ISO 14001 is an Environmental Management Standard (EMS). It defines a set of environmental management requirements for environmental management systems. The purpose of this standard is to help all kinds of organizations to protect the environment, to prevent pollution, and to improve their overall environmental performance.
ISO 14001 certification provides an organization’s customers, suppliers, employees and other stakeholders with evidence of the operations commitment to environment protection.
Since it was first published in 1996, ISO 14001 has rapidly become the most important environmental standard in the world. Thousands of organizations use it, environmentalists support it, and governments actively encourage its use. ISO 14001 applies to all types of organizations. It doesn’t matter what size they are or what they do.
How to use ISO 14001
If you don’t already have an Environmental Management System (EMS), you can use this ISO 14001 standard to establish one. And once you’ve established your EMS, you can use it to manage the environmental aspects of your organization’s activities, products and services, and to improve its overall environmental performance. Environmental performance is all about how well you manage and control your environmental aspects and the impact they have on the environment.
You can also use this standard to demonstrate that you are doing everything you can to protect the environment and improve your environmental performance. You can demonstrate your organization’s commitment in several ways: -
- You can simply announce to the world that your EMS complies with the ISO 14001 standard (if it actually does).
- You can ask your customers or other interested parties to confirm that your EMS complies with the ISO 14001 standard.
- You can ask an ISO 14001 registrar or external auditor to verify that your EMS complies with the ISO 14001 standard.
ISO 14001 expects organizations to comply with all of the requirements that make up the standard. No exceptions. According to ISO, every ISO 14001 requirement must be built into every EMS. However, the size and complexity of Environmental Management Systems vary quite a bit.
How far you go is up to you. The size and complexity of your EMS, the extent of your documentation, and the resources allocated to it will depend on many things. How you meet each of the ISO 14001 requirements, and to what extent, depends on many factors, including: -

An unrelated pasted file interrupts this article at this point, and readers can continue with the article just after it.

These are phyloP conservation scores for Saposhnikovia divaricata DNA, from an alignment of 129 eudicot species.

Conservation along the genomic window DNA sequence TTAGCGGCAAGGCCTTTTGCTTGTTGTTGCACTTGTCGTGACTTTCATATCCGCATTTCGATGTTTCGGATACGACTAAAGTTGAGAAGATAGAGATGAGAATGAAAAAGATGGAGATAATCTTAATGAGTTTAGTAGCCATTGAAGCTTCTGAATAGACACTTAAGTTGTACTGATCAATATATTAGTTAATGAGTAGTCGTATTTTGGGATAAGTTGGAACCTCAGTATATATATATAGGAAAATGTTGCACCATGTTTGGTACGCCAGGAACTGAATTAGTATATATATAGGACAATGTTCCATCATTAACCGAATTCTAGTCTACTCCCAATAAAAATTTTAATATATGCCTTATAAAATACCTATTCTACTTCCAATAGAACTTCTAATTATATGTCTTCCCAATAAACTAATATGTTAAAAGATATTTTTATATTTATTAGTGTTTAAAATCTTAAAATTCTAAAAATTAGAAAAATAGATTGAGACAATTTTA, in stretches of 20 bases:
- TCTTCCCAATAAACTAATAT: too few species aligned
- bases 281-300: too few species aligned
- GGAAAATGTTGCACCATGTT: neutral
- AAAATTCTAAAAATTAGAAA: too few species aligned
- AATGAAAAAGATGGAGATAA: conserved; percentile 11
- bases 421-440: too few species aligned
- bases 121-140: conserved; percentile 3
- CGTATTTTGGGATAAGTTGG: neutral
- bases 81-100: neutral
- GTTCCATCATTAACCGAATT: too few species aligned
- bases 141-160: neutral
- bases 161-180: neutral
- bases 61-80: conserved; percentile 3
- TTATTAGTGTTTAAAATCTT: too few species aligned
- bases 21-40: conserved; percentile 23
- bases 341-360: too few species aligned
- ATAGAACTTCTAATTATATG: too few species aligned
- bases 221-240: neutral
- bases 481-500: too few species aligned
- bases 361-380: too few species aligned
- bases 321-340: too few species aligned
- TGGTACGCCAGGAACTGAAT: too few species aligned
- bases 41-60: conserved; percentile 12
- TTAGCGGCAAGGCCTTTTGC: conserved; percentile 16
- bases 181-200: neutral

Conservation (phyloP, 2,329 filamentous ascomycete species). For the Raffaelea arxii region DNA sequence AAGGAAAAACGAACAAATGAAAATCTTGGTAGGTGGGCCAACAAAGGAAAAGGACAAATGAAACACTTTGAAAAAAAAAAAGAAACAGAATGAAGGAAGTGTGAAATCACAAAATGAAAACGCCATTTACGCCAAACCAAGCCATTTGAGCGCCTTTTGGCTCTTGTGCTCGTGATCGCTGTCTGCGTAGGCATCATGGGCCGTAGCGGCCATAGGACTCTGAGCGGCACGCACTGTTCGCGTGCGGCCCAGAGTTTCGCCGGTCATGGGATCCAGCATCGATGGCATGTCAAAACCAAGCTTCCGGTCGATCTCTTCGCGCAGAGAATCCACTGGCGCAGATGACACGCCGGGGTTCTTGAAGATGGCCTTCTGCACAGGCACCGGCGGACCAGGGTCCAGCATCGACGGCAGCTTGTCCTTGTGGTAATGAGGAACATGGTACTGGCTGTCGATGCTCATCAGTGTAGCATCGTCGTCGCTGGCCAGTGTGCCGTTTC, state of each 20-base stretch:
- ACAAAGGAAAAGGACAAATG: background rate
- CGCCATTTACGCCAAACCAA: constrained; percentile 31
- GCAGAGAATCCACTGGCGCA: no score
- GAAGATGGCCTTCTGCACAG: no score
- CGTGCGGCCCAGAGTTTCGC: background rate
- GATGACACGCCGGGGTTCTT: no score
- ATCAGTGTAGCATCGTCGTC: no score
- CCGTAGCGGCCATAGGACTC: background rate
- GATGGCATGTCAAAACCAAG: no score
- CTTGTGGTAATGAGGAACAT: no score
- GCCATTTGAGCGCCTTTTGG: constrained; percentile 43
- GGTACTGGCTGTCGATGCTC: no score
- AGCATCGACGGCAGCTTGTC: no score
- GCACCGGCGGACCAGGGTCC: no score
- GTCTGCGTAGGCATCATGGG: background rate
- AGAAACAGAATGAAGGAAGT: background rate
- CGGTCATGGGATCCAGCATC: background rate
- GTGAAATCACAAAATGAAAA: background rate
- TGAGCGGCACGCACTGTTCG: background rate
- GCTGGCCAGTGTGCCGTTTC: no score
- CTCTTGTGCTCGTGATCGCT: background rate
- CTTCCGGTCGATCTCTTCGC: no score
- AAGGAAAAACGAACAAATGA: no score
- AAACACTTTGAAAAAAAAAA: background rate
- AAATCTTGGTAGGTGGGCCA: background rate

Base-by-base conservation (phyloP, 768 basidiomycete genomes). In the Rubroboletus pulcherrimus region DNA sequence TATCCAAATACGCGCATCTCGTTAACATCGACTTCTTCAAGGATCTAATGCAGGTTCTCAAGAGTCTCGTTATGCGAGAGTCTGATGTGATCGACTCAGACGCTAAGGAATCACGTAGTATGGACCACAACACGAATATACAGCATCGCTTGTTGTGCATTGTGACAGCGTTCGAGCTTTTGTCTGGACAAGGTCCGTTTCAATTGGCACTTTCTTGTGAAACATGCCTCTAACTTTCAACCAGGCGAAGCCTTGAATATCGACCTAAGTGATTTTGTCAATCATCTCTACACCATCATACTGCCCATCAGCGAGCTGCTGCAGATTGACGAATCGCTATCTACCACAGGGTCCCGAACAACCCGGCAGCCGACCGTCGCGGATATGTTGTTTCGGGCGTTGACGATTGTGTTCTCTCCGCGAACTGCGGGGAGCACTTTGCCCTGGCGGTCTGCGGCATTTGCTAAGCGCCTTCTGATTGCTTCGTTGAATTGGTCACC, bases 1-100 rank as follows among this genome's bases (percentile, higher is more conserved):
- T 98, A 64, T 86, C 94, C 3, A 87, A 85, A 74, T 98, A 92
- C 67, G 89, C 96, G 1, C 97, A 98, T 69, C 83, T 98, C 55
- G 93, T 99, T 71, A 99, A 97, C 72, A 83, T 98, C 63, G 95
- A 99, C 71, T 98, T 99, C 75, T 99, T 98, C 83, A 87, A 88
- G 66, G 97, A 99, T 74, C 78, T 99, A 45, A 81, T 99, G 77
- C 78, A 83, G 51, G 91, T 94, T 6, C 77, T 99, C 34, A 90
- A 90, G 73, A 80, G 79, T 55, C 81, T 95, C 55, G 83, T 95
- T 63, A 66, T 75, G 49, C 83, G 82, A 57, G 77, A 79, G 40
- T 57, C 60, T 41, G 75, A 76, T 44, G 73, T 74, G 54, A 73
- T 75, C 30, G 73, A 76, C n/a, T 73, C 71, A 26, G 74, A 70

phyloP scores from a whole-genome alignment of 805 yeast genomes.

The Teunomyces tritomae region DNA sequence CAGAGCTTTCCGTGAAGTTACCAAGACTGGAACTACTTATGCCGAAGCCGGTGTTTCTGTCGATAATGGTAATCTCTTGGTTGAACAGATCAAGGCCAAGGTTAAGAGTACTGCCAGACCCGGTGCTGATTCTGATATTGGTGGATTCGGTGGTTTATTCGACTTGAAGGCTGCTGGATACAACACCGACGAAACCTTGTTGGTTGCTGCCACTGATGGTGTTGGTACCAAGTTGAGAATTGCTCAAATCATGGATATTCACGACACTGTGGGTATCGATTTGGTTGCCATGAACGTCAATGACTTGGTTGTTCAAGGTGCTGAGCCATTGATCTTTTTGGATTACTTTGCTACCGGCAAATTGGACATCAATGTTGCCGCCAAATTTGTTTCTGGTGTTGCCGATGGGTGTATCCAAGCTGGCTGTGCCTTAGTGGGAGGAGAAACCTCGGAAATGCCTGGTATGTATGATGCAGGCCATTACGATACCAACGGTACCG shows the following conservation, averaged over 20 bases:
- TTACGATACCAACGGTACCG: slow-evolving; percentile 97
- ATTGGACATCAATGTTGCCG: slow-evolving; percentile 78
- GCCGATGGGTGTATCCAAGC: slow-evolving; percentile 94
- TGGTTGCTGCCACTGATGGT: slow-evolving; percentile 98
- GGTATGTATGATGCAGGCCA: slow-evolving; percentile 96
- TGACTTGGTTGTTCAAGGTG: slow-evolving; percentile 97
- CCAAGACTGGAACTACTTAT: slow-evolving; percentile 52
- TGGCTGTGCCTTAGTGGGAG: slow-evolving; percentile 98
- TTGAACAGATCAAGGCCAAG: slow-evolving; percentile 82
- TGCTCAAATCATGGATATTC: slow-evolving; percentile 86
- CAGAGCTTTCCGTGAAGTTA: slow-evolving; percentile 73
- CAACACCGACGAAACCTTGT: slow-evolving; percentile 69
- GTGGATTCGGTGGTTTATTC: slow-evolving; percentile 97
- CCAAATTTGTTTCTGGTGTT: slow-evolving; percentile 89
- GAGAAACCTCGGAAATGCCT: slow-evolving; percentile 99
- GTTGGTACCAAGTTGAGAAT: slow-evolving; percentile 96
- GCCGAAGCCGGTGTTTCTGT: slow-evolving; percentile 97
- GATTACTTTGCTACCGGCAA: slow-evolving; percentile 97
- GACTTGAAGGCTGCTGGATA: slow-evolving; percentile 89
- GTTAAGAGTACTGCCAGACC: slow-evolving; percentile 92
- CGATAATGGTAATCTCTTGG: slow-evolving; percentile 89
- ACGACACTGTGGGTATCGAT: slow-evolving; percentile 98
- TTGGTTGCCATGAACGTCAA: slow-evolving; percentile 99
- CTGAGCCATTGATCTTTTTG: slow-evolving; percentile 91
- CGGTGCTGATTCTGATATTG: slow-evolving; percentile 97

- The size of your organization.
- The location of your organization.
- The scope of your organization’s EMS.
- The content of your environmental policy.
- The nature of your activities, products, and services.
- The environmental impact of your environmental aspects.
- The legal and other requirements that must be met.
Your general approach
If you don’t already have an EMS, ISO 14001 suggests that you start with a review of your organization’s environmental status. Your environmental review should: -
- Identify your organization’s environmental aspects. Study normal and abnormal operating conditions, as well as accidents, disasters, and emergency situations. Identify the environmental aspects associated with all operating conditions and situations.
- Clarify the legal and other requirements that apply to your organization’s environmental aspects. Legal requirements include National and International as well as local and regional laws and regulations. Other requirements include agreements that have been established with governments, customers, community groups and others as well as commitments, guidelines, principles, or codes of practice that influence how your environmental aspects ought to be handled.
- Examine your organization’s current environmental management policies, procedures, and practices. Pay special attention to your organization’s purchasing and contracting policies, procedures, and practices.
- Define the scope of your EMS. When ISO 14001 asks you to define the scope of your EMS, it is asking you to define its boundary. You can choose to apply ISO 14001 to the entire organization or only to a specific operating unit or facility. Once you’ve made this decision, you’ve defined the scope or boundary of your EMS. Henceforth, all activities, products, and services that falls within this boundary must comply with the ISO 14001 standard.
Once you’ve considered the above factors, you can begin the development of your organization’s unique Environmental Management System.
But if you’ve already established an EMS and you simply need to update it to meet the new standard, you need to do a Gap Analysis. A Gap Analysis will compare your current EMS with ISO’s new ISO 14001 standard.
This comparison will pinpoint the areas that fall short of the standard (the gaps). Once you know where to focus your attention, you can begin to make the changes that are needed to comply with the new ISO 14001 standard